C. Culpable State of Mind

"Even where the preservation obligation has been breached, sanctions will only be warranted if the party responsible for the loss had a sufficiently culpable state of mind." In re WRT Energy Sec. Litig., 246 F.R.D. 185, 195 (S.D.N.Y. 2007); see Residential Funding, 306 F.3d at 107-08. Failures to preserve relevant evidence occur "'along a continuum of fault - ranging from innocence through the degrees of negligence to intentionality.'" Reilly, 181 F.3d at 267 (quoting Welsh v. United States, 844 F.2d 1239, 1246 (6th Cir. 1988)). In this Circuit, "the 'culpable state of mind' factor is satisfied by a showing that the evidence was destroyed 'knowingly, even if without intent to breach a duty to preserve it, or negligently.'" Residential Funding Corp., 306 F.3d at 108 (quoting Byrnie, 243 F.3d at 109) (internal alterations and emphasis omitted); Curcio, 283 F.R.D. at 111. "In the discovery context, negligence is a failure to conform to the standard of what a party must do to meet its obligation to participate meaningfully and fairly in the discovery phase of a judicial proceeding." In re Pfizer Secs. Litig., 288 F.R.D.297, 2013 WL 76134, at *14 (S.D.N.Y. 2013).

Although the failure to institute a "litigation hold" is not gross negligence per se, whether the party implemented good document or evidence preservation practices is a factor that courts should consider. Chin, 685 F.3d at 162; see Orbit One Commc'ns, Inc. v. Numerex Corp., 271 F.R.D. 429, 441 (S.D.N.Y. 2010). The Court notes further that "[t]he preservation obligation runs first to counsel, who has a duty to advise his client of the type of information potentially relevant to the lawsuit and of the necessity of preventing its destruction." Orbit One Commc'ns, 271 F.R.D. at 437 (quoting In re NTL, Inc. Secs. Litig., 244 F.R.D. 179, 197-98 (S.D.N.Y. 2007)); Neverson-Young v. BlackRock, Inc., No. 09 Civ. 6716, 2011 WL 3585961, at *3 (S.D.N.Y. Aug. 11, 2011) (finding plaintiff who donated her laptop "merely negligent" based on the fact that "[i]n contrast to corporate actors . . . [plaintiff] is unsophisticated and unaccustomed to the preservation requirements of litigation.").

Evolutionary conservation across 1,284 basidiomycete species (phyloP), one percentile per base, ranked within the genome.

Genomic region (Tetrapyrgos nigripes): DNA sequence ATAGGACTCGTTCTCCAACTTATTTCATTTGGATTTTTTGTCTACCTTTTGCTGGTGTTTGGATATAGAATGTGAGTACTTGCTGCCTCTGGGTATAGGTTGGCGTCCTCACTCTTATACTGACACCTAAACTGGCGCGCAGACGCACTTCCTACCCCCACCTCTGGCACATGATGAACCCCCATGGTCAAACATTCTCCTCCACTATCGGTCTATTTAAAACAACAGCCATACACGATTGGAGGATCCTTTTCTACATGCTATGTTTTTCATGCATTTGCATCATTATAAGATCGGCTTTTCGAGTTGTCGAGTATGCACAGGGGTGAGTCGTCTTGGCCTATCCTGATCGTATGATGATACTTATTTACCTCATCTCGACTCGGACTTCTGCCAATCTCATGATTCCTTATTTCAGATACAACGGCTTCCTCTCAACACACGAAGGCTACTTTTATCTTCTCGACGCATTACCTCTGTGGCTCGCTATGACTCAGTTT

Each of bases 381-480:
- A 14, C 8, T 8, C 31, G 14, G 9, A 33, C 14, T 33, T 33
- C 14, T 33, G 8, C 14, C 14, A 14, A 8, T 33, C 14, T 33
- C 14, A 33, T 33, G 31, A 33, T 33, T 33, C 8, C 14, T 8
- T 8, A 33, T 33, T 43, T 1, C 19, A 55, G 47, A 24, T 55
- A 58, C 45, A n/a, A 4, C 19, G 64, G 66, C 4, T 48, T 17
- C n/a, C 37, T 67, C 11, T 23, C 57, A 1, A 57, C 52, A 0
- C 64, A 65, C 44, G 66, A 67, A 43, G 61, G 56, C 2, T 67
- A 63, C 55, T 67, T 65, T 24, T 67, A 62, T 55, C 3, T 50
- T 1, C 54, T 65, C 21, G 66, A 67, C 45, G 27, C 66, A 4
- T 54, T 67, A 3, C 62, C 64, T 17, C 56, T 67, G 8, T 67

The Defendants in this case were negligent with respect to satisfying their obligations to preserve relevant discovery by the key individuals identified in Plaintiff's Complaint, including a named Defendant. See Cohalan v. Genie Industries, Inc., No. 10 Civ. 2415, 2013 WL829150, at *9 (S.DN.Y. Mar. 1, 2013) (finding "evidence in the record that might support a finding of negligence" but not bad faith, where a personnel lift that tipped over and injured the plaintiff was destroyed after two years after the accident during which time numerous photographs, surveillance video, depositions, and inspection of the lift was afforded prior to its destruction). The Court, however, does not conclude that these actions were intentional. In light of Susan Wilson's testimony regarding the School District's ESI storage and review processes, the Court finds that Defendants made an attempt to comply with their discovery obligations once this lawsuit was initiated. However, as pointed out, the fact a litigation hold was not initiated until well over two years after the Notice of Claim was filed is troubling. Defendants' failure to find alternatives for the auto-delete functions of their shared network drive is also problematic. Also of concern to the Court is the earlier acknowledgment by Defendants' counsel that counsel did not directly oversee or engage in the School District's discovery/ESI collection efforts from the beginning. Notwithstanding those facts, the Court does not find an intent to spoliate material evidence here on the basis of the arguments made by Plaintiff's counsel, including the lack of specific (rather than speculative) evidence supporting the spoliation contention.

D. Relevance

Relevance may be assumed where the breaching party acted in bad faith or with gross negligence. Neverson-Young, 2011 WL 3585961 at *2; Orbit One Comm'cns, 271 F.R.D. at 441 (refusing to presume relevance where the evidence was merely destroyed due to the party's failure to abide by recommended preservation practices). However, where the spoliating party has acted only negligently, the moving party must make a showing that the lost materials were relevant. In re Pfizer, 2013 WL 76134, at *15; Harkabi, 275 F.R.D. at 419-20. A party may establish relevance by "'adducing sufficient evidence from which a reasonable trier of fact could infer that the destroyed or unavailable evidence would have been of the nature alleged by the party affected by its destruction.'" Harkabi, 275 F.R.D. at 420 (quoting Residential Funding Corp., 306 F.3d at 109) (internal alterations omitted). "Courts must take care not to hold the prejudiced party to too strict a standard of proof regarding the likely contents of the destroyed or unavailable evidence because doing so would subvert the purposes of the adverse inference, and would allow parties who have destroyed evidence to profit from that destruction." Residential Funding Corp., 306 F.3d at 109 (internal alterations and citations omitted); accord Slovin v. Target Corp., No. 12 Civ. 863, 2013 WL 840865, at *5 (S.D.N.Y. March 7, 2013).